Hearing loss is common as you get older. Here’s how to turn up the volume and improve your quality of life.
If you’re constantly asking others to repeat themselves—or you watch TV at full volume or with the closed captioning on—there’s a good chance you’re not hearing as well as you should be.
You’re not alone. About half of Americans who are 65 or older have some degree of hearing loss, according to the Mayo Clinic. Most of the time, it’s simply the result of getting older and having been exposed to loud noises over the years.
If your hearing seems to be getting worse, don’t panic. It doesn’t necessarily mean you’re going deaf. In fact, following a few simple tips might do your ears a favor. Turn up the volume and improve your quality of life with these five steps.
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1. Understand It’s Not Just You
Your auditory nerve (which sends signals from your ear to your brain) and inner ears change as you get older. This affects how your brain receives sound signals.
Some signs to look for include:
- Struggling to hear while talking on the phone
- Thinking others are mumbling, slurring their words, or not talking loud enough
- Not understanding conversations when there is background noise
- Always turning up the TV and radio volume
It’s important to never ignore signs of hearing loss because it can lead to other health problems. For example, your ears help you keep your balance and struggling to hear can cause falls. Hearing loss can also lead to problems with your memory, difficulty concentrating, social isolation, and loneliness.
2. Test Your Hearing
If poor hearing is impacting your quality of life, then it’s wise to see an expert, says Kristine Arthur, M.D., an internist at MemorialCare Medical Group in Laguna Woods, California. Your doctor or an ENT (an ear, nose, and throat specialist) can test your hearing.
First, the doctor will look inside your ear with a small magnifier to check for any damage or infections. This will be followed up by one of many hearing tests. The most common one includes listening to a series of beeps and words through headphones and reacting as you hear them.
Having a hearing exam can help your doctor rule out more serious health conditions like diabetes. On the other hand, trouble hearing can also be caused by something as harmless as ear wax.
While you’re waiting for your ear appointment, you can take an online hearing test or at-home questionnaire like this one here. Make sure you share your results with your doctor.
3: Review Your Medication
All medications have the potential to cause side effects, but you may be surprised to learn that some can take a toll on your hearing.
Over-the-counter (OTC) pain relievers like aspirin and ibuprofen can make it harder to hear. So can a slew of prescription drugs, including some antibiotics, cancer drugs, and blood pressure medications.
Make a list of the OTC and prescription medications you’re currently taking. And ask your doctor to review the list to see if anything might be impacting your hearing. If so, ask if you can lower your dose or change to another medication that doesn’t have this side effect.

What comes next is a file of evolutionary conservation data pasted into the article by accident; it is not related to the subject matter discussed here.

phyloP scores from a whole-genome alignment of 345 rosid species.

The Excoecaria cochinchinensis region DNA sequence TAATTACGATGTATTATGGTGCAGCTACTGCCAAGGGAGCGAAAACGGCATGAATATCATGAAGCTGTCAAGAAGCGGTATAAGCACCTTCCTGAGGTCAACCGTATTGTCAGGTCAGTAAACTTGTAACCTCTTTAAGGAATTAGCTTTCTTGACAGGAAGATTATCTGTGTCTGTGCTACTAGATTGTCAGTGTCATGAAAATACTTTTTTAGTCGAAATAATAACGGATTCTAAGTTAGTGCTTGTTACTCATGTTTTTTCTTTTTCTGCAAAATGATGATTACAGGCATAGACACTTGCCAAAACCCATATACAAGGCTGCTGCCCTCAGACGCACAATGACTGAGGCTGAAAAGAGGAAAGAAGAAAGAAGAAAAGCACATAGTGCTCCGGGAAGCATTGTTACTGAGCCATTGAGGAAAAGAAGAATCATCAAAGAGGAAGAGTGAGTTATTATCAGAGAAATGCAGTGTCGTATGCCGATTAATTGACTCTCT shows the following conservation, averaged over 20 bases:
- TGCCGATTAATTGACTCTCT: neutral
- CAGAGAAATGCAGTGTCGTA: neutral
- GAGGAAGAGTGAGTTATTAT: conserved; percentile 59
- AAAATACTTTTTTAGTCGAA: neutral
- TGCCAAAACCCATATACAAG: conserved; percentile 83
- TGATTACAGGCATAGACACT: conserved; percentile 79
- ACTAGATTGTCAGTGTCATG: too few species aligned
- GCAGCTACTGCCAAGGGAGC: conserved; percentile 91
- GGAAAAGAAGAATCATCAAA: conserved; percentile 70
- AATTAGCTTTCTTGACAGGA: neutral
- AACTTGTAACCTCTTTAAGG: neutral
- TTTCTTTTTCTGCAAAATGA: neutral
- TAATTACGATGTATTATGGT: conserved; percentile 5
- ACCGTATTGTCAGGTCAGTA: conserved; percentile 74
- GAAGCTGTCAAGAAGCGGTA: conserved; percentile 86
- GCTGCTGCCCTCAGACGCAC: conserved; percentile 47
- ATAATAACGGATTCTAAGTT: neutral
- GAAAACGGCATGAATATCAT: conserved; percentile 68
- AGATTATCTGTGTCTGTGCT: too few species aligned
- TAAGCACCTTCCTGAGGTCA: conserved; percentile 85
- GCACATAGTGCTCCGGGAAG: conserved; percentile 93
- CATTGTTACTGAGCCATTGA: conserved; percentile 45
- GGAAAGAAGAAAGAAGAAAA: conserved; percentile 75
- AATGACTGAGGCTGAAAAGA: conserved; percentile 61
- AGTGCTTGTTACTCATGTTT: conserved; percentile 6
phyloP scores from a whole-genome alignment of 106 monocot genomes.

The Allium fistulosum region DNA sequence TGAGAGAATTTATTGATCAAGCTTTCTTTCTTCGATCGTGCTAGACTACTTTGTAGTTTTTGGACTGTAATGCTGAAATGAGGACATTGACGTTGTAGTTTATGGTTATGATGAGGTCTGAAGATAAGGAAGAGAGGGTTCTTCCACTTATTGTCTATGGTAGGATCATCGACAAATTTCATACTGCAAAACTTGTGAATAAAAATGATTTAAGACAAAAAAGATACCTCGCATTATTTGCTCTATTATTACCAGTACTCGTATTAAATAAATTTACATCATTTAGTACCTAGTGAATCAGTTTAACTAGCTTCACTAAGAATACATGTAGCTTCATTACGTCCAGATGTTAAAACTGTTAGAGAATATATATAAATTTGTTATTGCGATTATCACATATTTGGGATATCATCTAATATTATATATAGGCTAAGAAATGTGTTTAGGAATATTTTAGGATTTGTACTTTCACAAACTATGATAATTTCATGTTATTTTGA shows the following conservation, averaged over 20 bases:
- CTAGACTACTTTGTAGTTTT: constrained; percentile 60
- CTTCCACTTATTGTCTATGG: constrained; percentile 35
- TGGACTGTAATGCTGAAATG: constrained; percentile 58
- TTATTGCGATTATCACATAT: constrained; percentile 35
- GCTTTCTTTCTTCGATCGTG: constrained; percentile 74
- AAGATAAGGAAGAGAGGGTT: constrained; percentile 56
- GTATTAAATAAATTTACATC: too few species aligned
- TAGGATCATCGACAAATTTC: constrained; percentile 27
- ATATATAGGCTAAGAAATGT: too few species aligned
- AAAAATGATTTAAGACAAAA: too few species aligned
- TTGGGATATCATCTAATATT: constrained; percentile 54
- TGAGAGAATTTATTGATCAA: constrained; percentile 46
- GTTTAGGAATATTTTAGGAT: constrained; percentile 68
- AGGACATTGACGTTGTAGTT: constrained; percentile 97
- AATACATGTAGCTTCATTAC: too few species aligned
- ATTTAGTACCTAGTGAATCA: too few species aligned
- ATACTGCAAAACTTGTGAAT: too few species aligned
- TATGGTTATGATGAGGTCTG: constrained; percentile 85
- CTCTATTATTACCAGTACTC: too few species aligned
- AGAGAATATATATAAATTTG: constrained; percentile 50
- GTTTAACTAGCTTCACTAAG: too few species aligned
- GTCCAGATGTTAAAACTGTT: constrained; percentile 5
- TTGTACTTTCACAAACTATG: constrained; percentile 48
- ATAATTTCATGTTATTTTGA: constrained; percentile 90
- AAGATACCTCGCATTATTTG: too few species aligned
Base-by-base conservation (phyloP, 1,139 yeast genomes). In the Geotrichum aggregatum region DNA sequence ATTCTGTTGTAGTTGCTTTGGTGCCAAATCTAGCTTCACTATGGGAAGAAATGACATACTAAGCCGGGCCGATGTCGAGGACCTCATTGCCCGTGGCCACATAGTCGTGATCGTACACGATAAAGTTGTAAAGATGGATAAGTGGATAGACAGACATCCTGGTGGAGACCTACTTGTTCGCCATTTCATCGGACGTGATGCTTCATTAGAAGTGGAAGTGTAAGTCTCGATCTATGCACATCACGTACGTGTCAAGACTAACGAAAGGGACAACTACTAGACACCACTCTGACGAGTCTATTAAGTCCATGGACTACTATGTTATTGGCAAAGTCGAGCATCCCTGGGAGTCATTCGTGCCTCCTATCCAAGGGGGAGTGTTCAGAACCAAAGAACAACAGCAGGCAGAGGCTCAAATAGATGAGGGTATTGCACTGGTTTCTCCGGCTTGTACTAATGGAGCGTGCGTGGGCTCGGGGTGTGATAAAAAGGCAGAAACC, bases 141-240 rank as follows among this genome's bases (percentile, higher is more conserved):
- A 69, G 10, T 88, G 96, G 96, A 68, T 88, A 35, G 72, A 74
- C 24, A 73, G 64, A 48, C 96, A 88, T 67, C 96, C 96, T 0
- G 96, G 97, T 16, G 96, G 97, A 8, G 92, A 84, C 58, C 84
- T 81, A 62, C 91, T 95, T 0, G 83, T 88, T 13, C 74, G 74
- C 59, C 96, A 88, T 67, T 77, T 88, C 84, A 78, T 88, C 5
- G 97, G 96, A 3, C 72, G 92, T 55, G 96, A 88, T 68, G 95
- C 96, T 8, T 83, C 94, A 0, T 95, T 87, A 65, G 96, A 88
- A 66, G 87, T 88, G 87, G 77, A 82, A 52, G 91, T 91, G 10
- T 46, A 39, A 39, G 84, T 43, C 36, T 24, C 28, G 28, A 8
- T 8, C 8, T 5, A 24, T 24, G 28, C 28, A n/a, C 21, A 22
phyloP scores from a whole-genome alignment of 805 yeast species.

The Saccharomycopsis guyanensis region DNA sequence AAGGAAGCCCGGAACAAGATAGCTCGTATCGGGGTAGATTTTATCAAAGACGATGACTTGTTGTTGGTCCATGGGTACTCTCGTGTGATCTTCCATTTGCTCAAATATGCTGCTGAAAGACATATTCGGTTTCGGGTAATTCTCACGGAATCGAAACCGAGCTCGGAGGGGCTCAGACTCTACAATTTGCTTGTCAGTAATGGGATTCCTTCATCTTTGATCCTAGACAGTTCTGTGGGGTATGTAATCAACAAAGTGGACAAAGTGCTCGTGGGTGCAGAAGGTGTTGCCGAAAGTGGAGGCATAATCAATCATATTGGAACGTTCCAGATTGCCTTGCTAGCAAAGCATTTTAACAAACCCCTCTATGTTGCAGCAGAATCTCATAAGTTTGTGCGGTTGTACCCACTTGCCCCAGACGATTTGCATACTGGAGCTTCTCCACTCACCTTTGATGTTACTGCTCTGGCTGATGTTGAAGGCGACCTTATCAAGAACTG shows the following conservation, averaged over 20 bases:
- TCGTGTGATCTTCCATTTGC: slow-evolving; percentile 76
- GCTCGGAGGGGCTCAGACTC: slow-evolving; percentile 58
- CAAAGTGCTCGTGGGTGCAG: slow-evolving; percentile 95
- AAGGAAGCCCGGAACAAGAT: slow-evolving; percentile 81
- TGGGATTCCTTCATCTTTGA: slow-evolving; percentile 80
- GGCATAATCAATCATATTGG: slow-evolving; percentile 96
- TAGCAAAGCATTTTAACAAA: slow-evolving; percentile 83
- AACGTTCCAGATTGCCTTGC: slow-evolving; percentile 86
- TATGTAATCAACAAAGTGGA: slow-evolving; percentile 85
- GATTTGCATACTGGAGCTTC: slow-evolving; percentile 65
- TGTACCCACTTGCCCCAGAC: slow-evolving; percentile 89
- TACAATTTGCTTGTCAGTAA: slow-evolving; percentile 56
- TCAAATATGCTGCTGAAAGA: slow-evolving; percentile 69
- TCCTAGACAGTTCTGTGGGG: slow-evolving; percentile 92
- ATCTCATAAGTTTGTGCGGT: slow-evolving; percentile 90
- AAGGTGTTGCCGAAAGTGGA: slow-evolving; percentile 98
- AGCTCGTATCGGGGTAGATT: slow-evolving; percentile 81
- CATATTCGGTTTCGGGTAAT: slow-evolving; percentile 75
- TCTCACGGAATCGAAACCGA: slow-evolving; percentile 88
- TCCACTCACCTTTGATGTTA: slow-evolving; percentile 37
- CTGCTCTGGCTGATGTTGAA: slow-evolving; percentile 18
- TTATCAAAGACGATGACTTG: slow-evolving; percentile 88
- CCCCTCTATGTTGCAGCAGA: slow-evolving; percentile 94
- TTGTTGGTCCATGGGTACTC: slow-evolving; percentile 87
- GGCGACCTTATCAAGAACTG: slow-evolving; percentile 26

4. Consider Your Options
If your hearing loss is bad enough, the doctor may suggest a hearing aid. This device will make sounds stronger and easier for you to hear. There have been major advancements in hearing aids over the past few decades. Even better: many are now very small and discreet.
If your hearing loss is so severe that a hearing aid can’t help, you may be a candidate for a cochlear implant. This electronic device has two parts: one that sits behind your ear and another that gets surgically inserted under your skin.
Unlike a hearing aid, these devices don’t make sounds louder. Instead, they let sound travel around the damaged part of the ear and send them directly to your auditory nerve. You “hear” because your brain quickly learns to associate the signals from the implant with sounds you remember, according to the National Institute on Deafness and Other Communication Disorders.
Your doctor can explain the different options and help you figure out what might work best for you. While Original Medicare doesn’t cover hearing aids, it does cover diagnostic hearing exams and cochlear implants. And some Medicare Advantage Plans may include hearing aid and fitting coverage. Visit your health plan website or call the customer service number for benefits information.
5. Take Action to Prevent Further Hearing Loss
Whether a hearing aid is right for you or a cochlear implant is the better option, there are other simple ways you can protect your hearing from getting worse, Dr. Arthur says.
The best thing you can do, she says, is to avoid exposure to loud noises as much as possible. If you’re going to be around loud sounds like a lawn mower or fireworks, wear protective earplugs or earmuffs. Noises from firearms, jet engines, motorcycles, and loud music all have the potential to harm your hearing, too.
Another important tip to remember is never stick anything in your ears. This includes cotton swabs and your fingers which can damage your eardrums. Everyone has wax in their ears, and it’s usually best to leave it alone. If too much wax build-up is muffling the world around you, your doctor can safely remove it.
See our sources:
Age-related hearing loss: National Institute on Aging
Hearing loss stats: Mayo Clinic
Cochlear implants: National Institute on Deafness and Other Communicative Disorders
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